Men are mutants, as we know. XY chromosomes are a mutation from XX (women), and this may explain part of the mystery as to why women live longer than men despite having everything stacked against them (society, childbirthing, higher pain tolerance). The flexibility of women’s immune system with fluctuations during menstruation may also contribute.
The book exposes Darwin’s sexism, the terribleness of drug trials (it’s cheaper to only study one sex—men—to the detriment to women’s health), various researchers’ obsession with proving that women are inferior (size of brain, which, if it were to matter to intelligence would make elephants/whales the dominant species), debunking lots of myths along the way and showing how social constructs effect EVERYTHING.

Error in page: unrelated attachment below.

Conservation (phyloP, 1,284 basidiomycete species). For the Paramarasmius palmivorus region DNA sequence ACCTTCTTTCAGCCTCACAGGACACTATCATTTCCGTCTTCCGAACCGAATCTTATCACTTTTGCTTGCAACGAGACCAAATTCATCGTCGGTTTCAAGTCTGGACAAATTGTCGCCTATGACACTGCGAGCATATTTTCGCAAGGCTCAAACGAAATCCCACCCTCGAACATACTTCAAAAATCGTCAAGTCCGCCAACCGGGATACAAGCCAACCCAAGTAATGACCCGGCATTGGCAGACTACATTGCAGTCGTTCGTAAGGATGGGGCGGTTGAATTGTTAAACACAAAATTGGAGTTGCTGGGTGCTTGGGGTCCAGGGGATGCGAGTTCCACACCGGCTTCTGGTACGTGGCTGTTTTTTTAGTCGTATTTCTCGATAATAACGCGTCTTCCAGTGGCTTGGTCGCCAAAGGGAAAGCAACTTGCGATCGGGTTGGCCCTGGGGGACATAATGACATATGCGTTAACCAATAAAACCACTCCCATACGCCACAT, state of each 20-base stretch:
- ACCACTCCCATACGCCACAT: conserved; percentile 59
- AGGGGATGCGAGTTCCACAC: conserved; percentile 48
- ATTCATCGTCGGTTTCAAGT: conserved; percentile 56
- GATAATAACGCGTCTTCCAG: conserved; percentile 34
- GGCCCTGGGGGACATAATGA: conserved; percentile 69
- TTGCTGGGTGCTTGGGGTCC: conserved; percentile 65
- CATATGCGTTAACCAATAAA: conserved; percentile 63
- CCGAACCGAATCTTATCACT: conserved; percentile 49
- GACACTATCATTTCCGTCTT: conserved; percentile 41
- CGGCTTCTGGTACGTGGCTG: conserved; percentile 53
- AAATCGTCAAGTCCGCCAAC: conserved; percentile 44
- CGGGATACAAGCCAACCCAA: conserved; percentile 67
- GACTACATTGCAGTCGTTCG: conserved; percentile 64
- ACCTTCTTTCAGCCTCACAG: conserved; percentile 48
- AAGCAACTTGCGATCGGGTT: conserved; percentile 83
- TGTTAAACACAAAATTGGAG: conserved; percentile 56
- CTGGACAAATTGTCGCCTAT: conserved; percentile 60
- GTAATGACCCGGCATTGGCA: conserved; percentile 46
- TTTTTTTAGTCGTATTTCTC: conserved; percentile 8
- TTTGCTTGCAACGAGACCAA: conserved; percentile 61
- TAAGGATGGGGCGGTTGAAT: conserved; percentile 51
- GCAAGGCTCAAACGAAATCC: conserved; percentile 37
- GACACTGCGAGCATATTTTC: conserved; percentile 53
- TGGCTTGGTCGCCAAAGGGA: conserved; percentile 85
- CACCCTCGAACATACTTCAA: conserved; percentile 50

The sex ratio in India is skewed in favor of boys more than it was 10 years ago—7M fewer girls than boys aged 6 or younger. Yikes. But boys are actually statistically more at risk of dying than girls, which makes this stat even more staggering, the willful destruction of girl babies. “The biological risk is against the boy, but the social risk is against the girl,” says Joy Lawn, a director at the London School of Hygiene and Tropical Medicine.
The book dabbles in this and that, blowing up the theory that men are better, smarter, etc. and pointing out the sociological ways that women are handicapped. “It isn’t just supreme feats of learning or traumatic experiences that affect the brain but more subtle and prolonged things, too, like the way girls and women are treated by society.”
Brain scans were all the rage when they hit the scene, but Gina Rippon cautions against them. “Every brain is different from every other brain. We should take more of a fingerprint type of approach.”
Mary Wollstonecraft’s quote from A Vindication of the Rights of Woman, 1792, is apt: “It cannot be demonstrated that woman is essentially inferior to man because she has always been subjugated.”